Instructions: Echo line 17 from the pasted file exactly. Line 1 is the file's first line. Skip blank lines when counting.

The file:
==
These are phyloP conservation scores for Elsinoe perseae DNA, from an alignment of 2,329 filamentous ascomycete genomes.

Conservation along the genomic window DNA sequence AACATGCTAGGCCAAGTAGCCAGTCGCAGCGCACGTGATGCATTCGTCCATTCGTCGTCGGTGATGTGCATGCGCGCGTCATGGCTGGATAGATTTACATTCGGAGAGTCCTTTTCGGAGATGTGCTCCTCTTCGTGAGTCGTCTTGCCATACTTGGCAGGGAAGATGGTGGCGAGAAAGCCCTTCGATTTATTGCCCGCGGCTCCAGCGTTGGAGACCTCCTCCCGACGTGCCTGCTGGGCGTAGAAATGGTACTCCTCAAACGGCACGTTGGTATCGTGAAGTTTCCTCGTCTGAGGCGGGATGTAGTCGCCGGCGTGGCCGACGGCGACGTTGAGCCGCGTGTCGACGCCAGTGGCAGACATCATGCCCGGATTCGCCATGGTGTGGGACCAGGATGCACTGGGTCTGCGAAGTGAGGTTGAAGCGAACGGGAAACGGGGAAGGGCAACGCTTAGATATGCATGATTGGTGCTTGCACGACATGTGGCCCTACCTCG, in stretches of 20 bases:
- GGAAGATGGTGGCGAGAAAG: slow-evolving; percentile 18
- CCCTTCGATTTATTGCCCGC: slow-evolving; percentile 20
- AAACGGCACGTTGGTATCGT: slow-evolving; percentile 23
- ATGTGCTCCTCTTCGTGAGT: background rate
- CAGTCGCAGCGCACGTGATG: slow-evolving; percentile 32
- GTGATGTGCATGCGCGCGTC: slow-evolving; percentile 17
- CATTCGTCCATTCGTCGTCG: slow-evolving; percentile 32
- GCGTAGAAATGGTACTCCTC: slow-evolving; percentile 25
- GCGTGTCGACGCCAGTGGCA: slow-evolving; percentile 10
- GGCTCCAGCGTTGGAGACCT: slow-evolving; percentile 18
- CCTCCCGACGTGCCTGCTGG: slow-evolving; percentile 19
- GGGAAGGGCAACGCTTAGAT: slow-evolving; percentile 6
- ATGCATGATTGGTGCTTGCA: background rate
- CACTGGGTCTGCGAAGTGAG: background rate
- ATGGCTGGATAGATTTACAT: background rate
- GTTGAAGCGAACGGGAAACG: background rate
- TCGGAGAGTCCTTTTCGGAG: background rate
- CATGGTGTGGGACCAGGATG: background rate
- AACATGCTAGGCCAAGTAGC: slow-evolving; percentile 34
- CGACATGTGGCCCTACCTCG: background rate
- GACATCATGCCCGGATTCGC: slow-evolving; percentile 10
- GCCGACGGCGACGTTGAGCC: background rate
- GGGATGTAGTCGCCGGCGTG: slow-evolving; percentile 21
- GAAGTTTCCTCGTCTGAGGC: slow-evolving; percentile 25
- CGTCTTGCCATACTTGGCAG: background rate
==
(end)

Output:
- ATGGCTGGATAGATTTACAT: background rate